Hurricane Maria devastates Dominica, heads north-northwest on its destructive path
By Angela H Cutrer, digital content editor
A reporter for the Observer, Loshaun Dixon, told an editor this morning that there were “strong winds [and] rain and a few downed trees, but apparently the worst is yet to come” at 8 a.m. central time, and if the looks of Dominica are any indication, that reporter is unfortunately correct.
According to the New York Times, “the storm had strengthened to Category 5, with maximum sustained winds near 160 m.p.h., hours before the eye passed over Dominica. Just over a day earlier it had been a tropical storm, but wind speeds had increased by 90 m.p.h. within 27 hours, the National Weather Service said. After hitting Dominica, Maria weakened to Category 4 and continued northwest, with the eye of the storm passing south of the French island of Guadeloupe, before regaining strength. Guadeloupe, which avoided the worst of Hurricane Irma, has been a staging ground for the regional aid response to that storm. It has also been a refuge for people from St. Martin, an island that was hit hard by Irma two weeks ago. So the arrival of Maria could compound the difficulties involved in recovering from the disasters” (https://www.nytimes.com).
Recent photos obtained of the hurricane-damaged Dominica show submerged cars, downed trees, flooded roads and homes off their foundations.
The National Hurricane Center said in a 11 a.m. AST briefing that “reports from an Air Force Reserve Hurricane Hunter Aircraft indicate that Maria regained Category 5 status shortly after the last advisory [at 9 a.m.], and that it is currently maintaining an intensity near 140 kt with a central pressure near 927 mb. The eye of Maria has been wobbling quite a bit, but a smoother long-term motion is 300/9. There is little change to the track forecast reasoning or the forecast track since the previous advisory. A weak ridge situated over the western Atlantic is expected to steer Maria west-northwestward through 48 hours, and on this track the center of the hurricane is forecast to pass near or over the Virgin Islands and Puerto Rico on Wednesday. After that time, the western portion of the ridge is forecast to weaken, partially due to the influence of the large circulation of Hurricane Jose off the U.S. east coast. This pattern should cause Maria to turn northwestward and then north-northwestward by days 4-5. Maria should remain in a generally favorable environment through 48 h, and based on this and the latest guidance the new intensity forecast keeps Maria at 135-140 kt up to the time of landfall in Puerto Rico. After crossing Puerto Rico, the upper-level winds are expected to become less favorable, and the intensity forecast shows a slow weakening that follows the upper edge of the guidance. A complication to the intensity forecast is that there will likely be fluctuations caused by eyewall replacement cycles superimposed on top of the general trends shown in the official forecast” (http://www.nhc.noaa.gov).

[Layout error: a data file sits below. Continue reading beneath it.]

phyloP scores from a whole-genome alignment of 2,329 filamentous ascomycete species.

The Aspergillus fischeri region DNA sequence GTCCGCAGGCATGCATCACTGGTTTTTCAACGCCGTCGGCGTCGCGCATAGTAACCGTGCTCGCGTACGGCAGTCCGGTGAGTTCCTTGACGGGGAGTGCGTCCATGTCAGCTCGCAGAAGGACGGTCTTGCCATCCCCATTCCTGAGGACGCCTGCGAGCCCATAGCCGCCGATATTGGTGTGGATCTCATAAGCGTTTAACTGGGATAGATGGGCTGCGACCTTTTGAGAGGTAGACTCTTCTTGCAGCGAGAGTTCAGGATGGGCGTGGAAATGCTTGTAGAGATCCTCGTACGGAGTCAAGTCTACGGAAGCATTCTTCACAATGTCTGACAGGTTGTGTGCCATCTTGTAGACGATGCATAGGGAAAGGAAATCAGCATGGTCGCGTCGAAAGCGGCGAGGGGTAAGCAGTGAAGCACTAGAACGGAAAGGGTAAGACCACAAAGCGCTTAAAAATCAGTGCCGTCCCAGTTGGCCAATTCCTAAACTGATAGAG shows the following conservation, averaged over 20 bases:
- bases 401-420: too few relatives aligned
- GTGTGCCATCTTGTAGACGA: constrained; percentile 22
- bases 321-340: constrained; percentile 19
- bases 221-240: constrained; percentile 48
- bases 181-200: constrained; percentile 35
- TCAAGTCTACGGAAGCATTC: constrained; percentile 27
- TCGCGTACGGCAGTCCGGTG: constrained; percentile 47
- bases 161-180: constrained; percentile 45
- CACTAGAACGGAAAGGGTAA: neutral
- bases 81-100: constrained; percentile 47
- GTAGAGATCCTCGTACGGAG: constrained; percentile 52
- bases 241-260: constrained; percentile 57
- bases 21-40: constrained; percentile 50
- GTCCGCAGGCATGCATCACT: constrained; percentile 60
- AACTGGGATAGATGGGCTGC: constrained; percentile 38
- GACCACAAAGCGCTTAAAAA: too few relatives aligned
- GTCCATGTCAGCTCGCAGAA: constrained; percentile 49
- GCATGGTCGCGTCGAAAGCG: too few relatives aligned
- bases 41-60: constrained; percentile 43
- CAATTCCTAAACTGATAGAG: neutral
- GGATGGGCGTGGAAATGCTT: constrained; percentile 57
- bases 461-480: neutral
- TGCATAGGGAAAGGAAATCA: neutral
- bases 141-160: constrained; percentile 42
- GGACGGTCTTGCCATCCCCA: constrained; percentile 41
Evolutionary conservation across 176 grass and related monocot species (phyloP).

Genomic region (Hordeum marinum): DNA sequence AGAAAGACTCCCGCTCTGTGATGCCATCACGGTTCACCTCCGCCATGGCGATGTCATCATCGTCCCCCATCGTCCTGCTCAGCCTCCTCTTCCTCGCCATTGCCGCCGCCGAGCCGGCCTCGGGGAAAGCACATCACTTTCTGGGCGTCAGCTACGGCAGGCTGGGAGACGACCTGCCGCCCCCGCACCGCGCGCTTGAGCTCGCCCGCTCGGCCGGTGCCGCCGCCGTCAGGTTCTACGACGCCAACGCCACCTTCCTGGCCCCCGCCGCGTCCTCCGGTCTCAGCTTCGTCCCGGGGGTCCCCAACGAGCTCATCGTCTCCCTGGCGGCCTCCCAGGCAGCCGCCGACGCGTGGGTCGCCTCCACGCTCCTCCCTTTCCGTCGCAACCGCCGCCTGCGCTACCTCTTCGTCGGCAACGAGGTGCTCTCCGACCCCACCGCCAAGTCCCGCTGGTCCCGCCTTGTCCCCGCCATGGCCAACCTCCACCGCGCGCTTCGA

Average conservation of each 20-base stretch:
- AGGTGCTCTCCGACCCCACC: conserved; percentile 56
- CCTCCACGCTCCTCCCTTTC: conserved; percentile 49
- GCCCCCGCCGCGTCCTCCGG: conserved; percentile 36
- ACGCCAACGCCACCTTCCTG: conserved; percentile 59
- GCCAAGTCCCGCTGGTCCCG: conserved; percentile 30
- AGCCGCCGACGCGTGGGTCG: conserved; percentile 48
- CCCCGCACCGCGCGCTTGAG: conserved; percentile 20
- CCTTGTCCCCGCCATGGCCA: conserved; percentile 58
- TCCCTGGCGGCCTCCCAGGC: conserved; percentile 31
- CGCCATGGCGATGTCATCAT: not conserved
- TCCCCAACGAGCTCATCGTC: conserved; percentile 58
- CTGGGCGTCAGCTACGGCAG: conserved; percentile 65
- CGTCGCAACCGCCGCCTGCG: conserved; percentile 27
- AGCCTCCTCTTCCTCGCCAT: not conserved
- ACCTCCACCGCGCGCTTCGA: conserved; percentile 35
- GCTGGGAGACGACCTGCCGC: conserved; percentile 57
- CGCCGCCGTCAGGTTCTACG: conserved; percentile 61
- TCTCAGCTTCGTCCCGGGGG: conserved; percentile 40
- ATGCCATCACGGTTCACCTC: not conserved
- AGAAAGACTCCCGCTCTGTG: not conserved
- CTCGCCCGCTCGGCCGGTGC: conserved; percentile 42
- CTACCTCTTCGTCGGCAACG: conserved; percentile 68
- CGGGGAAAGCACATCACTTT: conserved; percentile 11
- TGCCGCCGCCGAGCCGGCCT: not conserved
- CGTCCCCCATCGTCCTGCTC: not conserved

Overnight, as the storm intensified, the Honourable Mark Brantley, who serves as minister of foreign affairs and aviation on St. Kitts and Nevis and deputy premier of Nevis, as well as minister of tourism, health, culture, information, youth and sports, tweeted “5am:
#StKitts #Nevis in darkness being pummeled by howling winds and torrential rain. We pray for the morning sun and its revelations.” He also told the BBC that “he was apprehensive about what was going to happen. Imagine the children, imagine the elderly, imagine those who are sick or hospitalised. It is a very, very traumatic experience for most of us. Once it’s happening, the human element is definitely there. There’s a tremendous amount of fear and a tremendous amount of just not knowing.”
The prime minister, the Hon. Dr. Timothy Harris, told the nation Monday to take great care in preparing for this devastating storm and to keep inside until the all-clear signal is given. “I am again appealing to all citizens and residents to heed all weather advisories and precaution tips that are being issued by our MET office and other official sources of hurricane information,” Harris said in a national address. “We also wish to advise ]people] to remain indoors once weather conditions begin to deteriorate. Our security forces will remain on high alert to ensure the safety and security of all citizens and residents. As Hurricane Maria approaches our federation, I implore you not to take our individual and collective safety and security for granted. Do all that is necessary to protect yourself, your families and your properties.”